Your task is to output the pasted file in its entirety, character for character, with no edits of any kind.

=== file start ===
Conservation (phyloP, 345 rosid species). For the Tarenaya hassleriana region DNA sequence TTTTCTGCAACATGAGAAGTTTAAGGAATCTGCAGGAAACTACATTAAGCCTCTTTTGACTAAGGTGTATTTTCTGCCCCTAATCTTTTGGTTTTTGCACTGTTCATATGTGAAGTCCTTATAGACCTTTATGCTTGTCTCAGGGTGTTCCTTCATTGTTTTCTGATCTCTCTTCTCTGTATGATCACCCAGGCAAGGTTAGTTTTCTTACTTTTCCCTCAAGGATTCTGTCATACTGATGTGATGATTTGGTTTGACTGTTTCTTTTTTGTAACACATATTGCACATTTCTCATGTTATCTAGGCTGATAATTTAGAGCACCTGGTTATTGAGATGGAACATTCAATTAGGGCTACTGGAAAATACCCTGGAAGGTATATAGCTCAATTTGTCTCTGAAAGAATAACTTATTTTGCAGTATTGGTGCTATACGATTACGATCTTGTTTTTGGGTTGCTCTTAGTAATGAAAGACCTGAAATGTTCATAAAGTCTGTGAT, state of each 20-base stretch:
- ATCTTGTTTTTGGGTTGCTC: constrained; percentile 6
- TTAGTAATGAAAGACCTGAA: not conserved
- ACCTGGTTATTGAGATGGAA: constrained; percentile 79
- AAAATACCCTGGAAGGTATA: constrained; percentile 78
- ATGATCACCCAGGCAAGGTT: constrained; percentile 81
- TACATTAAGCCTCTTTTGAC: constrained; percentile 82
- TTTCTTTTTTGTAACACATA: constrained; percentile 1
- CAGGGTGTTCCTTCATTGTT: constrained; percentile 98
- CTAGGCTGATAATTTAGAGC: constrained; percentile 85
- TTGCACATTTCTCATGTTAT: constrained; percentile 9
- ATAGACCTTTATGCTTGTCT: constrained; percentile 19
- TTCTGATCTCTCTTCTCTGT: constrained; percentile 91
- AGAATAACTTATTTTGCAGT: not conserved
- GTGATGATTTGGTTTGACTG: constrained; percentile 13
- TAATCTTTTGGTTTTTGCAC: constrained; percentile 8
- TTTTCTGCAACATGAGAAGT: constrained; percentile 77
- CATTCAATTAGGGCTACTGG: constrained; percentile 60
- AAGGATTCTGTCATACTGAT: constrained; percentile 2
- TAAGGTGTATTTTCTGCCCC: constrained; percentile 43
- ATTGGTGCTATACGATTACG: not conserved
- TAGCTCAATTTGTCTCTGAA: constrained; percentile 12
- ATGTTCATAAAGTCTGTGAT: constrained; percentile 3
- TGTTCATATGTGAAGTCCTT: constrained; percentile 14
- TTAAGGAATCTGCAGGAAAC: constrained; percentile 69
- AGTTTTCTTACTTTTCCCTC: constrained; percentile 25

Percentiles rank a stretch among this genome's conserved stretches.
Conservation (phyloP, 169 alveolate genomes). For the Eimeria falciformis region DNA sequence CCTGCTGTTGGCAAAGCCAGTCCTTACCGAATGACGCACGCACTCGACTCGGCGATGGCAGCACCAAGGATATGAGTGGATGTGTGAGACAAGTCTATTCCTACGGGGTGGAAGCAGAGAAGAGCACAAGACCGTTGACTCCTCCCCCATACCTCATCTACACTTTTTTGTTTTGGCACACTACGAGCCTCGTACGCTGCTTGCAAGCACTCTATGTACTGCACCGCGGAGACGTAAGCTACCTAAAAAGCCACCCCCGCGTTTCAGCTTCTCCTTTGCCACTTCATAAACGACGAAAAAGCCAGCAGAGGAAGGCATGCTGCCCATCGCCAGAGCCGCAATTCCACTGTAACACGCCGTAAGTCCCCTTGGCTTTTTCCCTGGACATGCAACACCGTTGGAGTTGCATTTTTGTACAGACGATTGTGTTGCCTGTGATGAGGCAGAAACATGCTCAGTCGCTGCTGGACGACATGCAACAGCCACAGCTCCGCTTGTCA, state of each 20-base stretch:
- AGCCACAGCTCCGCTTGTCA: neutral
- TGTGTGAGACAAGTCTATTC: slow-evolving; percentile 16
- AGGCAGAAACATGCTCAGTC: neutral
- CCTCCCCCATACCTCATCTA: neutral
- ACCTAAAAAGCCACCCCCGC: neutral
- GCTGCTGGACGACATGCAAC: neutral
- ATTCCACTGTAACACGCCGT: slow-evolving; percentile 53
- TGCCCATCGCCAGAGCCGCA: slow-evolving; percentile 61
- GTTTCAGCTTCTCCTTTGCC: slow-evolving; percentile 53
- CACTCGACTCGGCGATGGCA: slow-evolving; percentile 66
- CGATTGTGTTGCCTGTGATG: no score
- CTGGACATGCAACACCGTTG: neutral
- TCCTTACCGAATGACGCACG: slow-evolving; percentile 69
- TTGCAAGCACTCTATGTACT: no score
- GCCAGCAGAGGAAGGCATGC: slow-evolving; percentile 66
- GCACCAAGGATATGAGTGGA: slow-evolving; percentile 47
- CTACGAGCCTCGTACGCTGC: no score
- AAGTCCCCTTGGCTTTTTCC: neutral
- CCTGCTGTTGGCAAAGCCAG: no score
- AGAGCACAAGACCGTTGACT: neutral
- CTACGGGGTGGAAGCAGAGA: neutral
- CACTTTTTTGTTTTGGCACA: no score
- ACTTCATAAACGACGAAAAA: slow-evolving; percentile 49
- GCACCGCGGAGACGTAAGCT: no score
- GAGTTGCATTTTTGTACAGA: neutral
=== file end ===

Conservation (phyloP, 345 rosid species). For the Tarenaya hassleriana region DNA sequence TTTTCTGCAACATGAGAAGTTTAAGGAATCTGCAGGAAACTACATTAAGCCTCTTTTGACTAAGGTGTATTTTCTGCCCCTAATCTTTTGGTTTTTGCACTGTTCATATGTGAAGTCCTTATAGACCTTTATGCTTGTCTCAGGGTGTTCCTTCATTGTTTTCTGATCTCTCTTCTCTGTATGATCACCCAGGCAAGGTTAGTTTTCTTACTTTTCCCTCAAGGATTCTGTCATACTGATGTGATGATTTGGTTTGACTGTTTCTTTTTTGTAACACATATTGCACATTTCTCATGTTATCTAGGCTGATAATTTAGAGCACCTGGTTATTGAGATGGAACATTCAATTAGGGCTACTGGAAAATACCCTGGAAGGTATATAGCTCAATTTGTCTCTGAAAGAATAACTTATTTTGCAGTATTGGTGCTATACGATTACGATCTTGTTTTTGGGTTGCTCTTAGTAATGAAAGACCTGAAATGTTCATAAAGTCTGTGAT, state of each 20-base stretch:
- ATCTTGTTTTTGGGTTGCTC: constrained; percentile 6
- TTAGTAATGAAAGACCTGAA: not conserved
- ACCTGGTTATTGAGATGGAA: constrained; percentile 79
- AAAATACCCTGGAAGGTATA: constrained; percentile 78
- ATGATCACCCAGGCAAGGTT: constrained; percentile 81
- TACATTAAGCCTCTTTTGAC: constrained; percentile 82
- TTTCTTTTTTGTAACACATA: constrained; percentile 1
- CAGGGTGTTCCTTCATTGTT: constrained; percentile 98
- CTAGGCTGATAATTTAGAGC: constrained; percentile 85
- TTGCACATTTCTCATGTTAT: constrained; percentile 9
- ATAGACCTTTATGCTTGTCT: constrained; percentile 19
- TTCTGATCTCTCTTCTCTGT: constrained; percentile 91
- AGAATAACTTATTTTGCAGT: not conserved
- GTGATGATTTGGTTTGACTG: constrained; percentile 13
- TAATCTTTTGGTTTTTGCAC: constrained; percentile 8
- TTTTCTGCAACATGAGAAGT: constrained; percentile 77
- CATTCAATTAGGGCTACTGG: constrained; percentile 60
- AAGGATTCTGTCATACTGAT: constrained; percentile 2
- TAAGGTGTATTTTCTGCCCC: constrained; percentile 43
- ATTGGTGCTATACGATTACG: not conserved
- TAGCTCAATTTGTCTCTGAA: constrained; percentile 12
- ATGTTCATAAAGTCTGTGAT: constrained; percentile 3
- TGTTCATATGTGAAGTCCTT: constrained; percentile 14
- TTAAGGAATCTGCAGGAAAC: constrained; percentile 69
- AGTTTTCTTACTTTTCCCTC: constrained; percentile 25

Percentiles rank a stretch among this genome's conserved stretches.
Conservation (phyloP, 169 alveolate genomes). For the Eimeria falciformis region DNA sequence CCTGCTGTTGGCAAAGCCAGTCCTTACCGAATGACGCACGCACTCGACTCGGCGATGGCAGCACCAAGGATATGAGTGGATGTGTGAGACAAGTCTATTCCTACGGGGTGGAAGCAGAGAAGAGCACAAGACCGTTGACTCCTCCCCCATACCTCATCTACACTTTTTTGTTTTGGCACACTACGAGCCTCGTACGCTGCTTGCAAGCACTCTATGTACTGCACCGCGGAGACGTAAGCTACCTAAAAAGCCACCCCCGCGTTTCAGCTTCTCCTTTGCCACTTCATAAACGACGAAAAAGCCAGCAGAGGAAGGCATGCTGCCCATCGCCAGAGCCGCAATTCCACTGTAACACGCCGTAAGTCCCCTTGGCTTTTTCCCTGGACATGCAACACCGTTGGAGTTGCATTTTTGTACAGACGATTGTGTTGCCTGTGATGAGGCAGAAACATGCTCAGTCGCTGCTGGACGACATGCAACAGCCACAGCTCCGCTTGTCA, state of each 20-base stretch:
- AGCCACAGCTCCGCTTGTCA: neutral
- TGTGTGAGACAAGTCTATTC: slow-evolving; percentile 16
- AGGCAGAAACATGCTCAGTC: neutral
- CCTCCCCCATACCTCATCTA: neutral
- ACCTAAAAAGCCACCCCCGC: neutral
- GCTGCTGGACGACATGCAAC: neutral
- ATTCCACTGTAACACGCCGT: slow-evolving; percentile 53
- TGCCCATCGCCAGAGCCGCA: slow-evolving; percentile 61
- GTTTCAGCTTCTCCTTTGCC: slow-evolving; percentile 53
- CACTCGACTCGGCGATGGCA: slow-evolving; percentile 66
- CGATTGTGTTGCCTGTGATG: no score
- CTGGACATGCAACACCGTTG: neutral
- TCCTTACCGAATGACGCACG: slow-evolving; percentile 69
- TTGCAAGCACTCTATGTACT: no score
- GCCAGCAGAGGAAGGCATGC: slow-evolving; percentile 66
- GCACCAAGGATATGAGTGGA: slow-evolving; percentile 47
- CTACGAGCCTCGTACGCTGC: no score
- AAGTCCCCTTGGCTTTTTCC: neutral
- CCTGCTGTTGGCAAAGCCAG: no score
- AGAGCACAAGACCGTTGACT: neutral
- CTACGGGGTGGAAGCAGAGA: neutral
- CACTTTTTTGTTTTGGCACA: no score
- ACTTCATAAACGACGAAAAA: slow-evolving; percentile 49
- GCACCGCGGAGACGTAAGCT: no score
- GAGTTGCATTTTTGTACAGA: neutral